iPhone and iPad Fingerpainting

Susan Murtaugh, Two Creeks, Wisconsin
Susan Murtaugh, a professional artist for more than 35 years, is an active member of a growing online community of fingerpainters. “I like taking the time to talk to and encourage budding fingerpainters,” she says. Murtaugh and a few other iPhone artists started www.fingerpainted.it, which features a directory, discussion boards, and app tutorials. “Everyone is welcome and it is a most encouraging, thoughtful group of participants,” she says. “To me, it brings art materials to those who are curious but don’t want to invest the money in building a studio. The personal satisfaction felt by individuals who might not otherwise have dabbled in art is staggering.”

Susan Murtaugh
Alex Two Hands (2009) by Susan Murtaugh

Joseandrés Guijarro Ponce, Cuenca, Spain

The natural online presence of this new medium has built a global community of artists. “A major advantage of the iPhone is the ability to share your work on the Internet with thousands of cyberfriends at the moment the painting is completed,” says Ponce. “There are six major artists I have met online, and we have almost become a small family through our work. We collaborate in our personal creations, each of us with quite different tastes and styles, and also work together to promote fingerpainting.” As an obstetrician and gynecologist who works more than 60 hours a week, Ponce also appreciates the accessibility of his iPhone. “Without a doubt, the main advantage to making art with my iPhone is the ability to carry my painting tools in my pocket so I can take advantage of every spare minute between activities.”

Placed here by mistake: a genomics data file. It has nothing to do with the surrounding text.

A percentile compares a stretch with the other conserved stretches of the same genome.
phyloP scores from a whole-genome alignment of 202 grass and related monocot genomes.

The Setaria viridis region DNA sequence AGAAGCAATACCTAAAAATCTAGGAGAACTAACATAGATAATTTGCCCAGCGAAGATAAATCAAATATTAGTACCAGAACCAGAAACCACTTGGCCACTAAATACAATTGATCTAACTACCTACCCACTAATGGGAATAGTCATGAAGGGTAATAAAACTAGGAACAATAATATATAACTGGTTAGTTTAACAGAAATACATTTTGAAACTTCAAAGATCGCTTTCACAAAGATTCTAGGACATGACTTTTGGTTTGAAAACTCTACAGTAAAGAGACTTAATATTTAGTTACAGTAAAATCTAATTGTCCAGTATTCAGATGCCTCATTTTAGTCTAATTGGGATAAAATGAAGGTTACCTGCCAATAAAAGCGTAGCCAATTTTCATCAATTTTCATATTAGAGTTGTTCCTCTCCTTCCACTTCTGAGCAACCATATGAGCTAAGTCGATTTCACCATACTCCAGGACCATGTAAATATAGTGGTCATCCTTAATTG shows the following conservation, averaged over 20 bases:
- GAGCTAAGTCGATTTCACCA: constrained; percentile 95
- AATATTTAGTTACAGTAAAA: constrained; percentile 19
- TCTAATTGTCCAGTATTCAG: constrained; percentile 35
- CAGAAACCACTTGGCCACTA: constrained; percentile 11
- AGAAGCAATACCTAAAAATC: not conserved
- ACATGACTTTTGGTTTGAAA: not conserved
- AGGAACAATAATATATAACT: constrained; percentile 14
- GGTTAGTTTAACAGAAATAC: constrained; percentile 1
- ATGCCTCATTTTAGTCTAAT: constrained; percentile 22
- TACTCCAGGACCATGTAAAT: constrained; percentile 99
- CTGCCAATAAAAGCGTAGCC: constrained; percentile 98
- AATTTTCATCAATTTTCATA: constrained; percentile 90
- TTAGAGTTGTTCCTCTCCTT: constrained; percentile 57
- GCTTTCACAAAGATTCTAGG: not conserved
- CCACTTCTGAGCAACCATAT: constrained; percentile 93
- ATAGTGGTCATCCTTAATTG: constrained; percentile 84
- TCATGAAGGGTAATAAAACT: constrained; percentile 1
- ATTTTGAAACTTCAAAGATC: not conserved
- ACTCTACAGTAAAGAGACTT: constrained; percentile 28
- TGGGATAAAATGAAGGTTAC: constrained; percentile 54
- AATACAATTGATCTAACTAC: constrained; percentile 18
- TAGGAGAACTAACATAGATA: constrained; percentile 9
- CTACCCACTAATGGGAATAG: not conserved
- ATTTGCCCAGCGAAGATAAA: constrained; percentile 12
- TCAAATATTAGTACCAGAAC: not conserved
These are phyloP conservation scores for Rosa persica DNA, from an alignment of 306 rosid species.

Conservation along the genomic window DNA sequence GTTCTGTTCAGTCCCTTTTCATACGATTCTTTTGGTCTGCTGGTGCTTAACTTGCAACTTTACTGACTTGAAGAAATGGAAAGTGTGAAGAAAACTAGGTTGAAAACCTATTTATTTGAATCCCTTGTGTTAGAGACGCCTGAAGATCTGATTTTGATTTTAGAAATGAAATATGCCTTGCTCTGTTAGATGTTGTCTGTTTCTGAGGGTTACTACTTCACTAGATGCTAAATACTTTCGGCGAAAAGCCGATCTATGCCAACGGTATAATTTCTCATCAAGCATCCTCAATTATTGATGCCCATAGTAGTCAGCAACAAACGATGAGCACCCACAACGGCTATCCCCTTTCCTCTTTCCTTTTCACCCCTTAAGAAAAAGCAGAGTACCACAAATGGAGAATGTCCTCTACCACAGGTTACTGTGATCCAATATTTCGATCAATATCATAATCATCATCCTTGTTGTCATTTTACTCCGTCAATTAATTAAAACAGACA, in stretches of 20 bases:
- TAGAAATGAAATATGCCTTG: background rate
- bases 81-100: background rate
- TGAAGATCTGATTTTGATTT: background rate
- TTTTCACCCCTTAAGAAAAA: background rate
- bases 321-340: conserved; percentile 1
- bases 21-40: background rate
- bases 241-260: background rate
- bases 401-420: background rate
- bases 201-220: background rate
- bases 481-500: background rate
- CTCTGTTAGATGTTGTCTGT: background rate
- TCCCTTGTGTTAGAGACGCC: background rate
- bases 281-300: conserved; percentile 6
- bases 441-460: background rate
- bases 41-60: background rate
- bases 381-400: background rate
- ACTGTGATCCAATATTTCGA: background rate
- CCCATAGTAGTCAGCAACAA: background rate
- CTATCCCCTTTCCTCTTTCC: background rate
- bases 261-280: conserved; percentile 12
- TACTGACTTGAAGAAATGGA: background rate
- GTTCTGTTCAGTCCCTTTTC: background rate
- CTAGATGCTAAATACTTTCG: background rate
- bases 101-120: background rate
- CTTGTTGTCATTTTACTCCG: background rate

Joseandres Guijarro Ponce
Atardecer (Sunset), (2009) by Joseandrés Guijarro Ponce

Mike Ryon, Scranton, Kansas

The iPhone has become Mike Ryon’s primary method of making art. “The portability and immediacy of this pocket studio continues to amaze me,” he says. Ryon uses up to four apps in tandem, mining sources from his ever-expanding iPhone album of textural samples, abstract photos, clouds and landscapes. “I’ve been known to work in Paintbook for textural purposes, import the image quickly into Brushes, paint it, and take it to Photogene (a photography app) to adjust the exposure or color. It’s quite fun going back and forth between apps to add to the image’s complexity.”

Mike Ryon
Bridge to Solace (2009) by Mike Ryon

Additional artists and links:
David Kassan – iPad finger painting from a model
David Kassan iPad painting from a model

Fingerpainting Tips, tutorials, and opportunities

Fingerpainters and their works

Online exhibition curated by John Bavaro

Tamera Lenz Muente is a freelance writer and curatorial assistant at the Taft Museum of Art in Cincinnati, Ohio.



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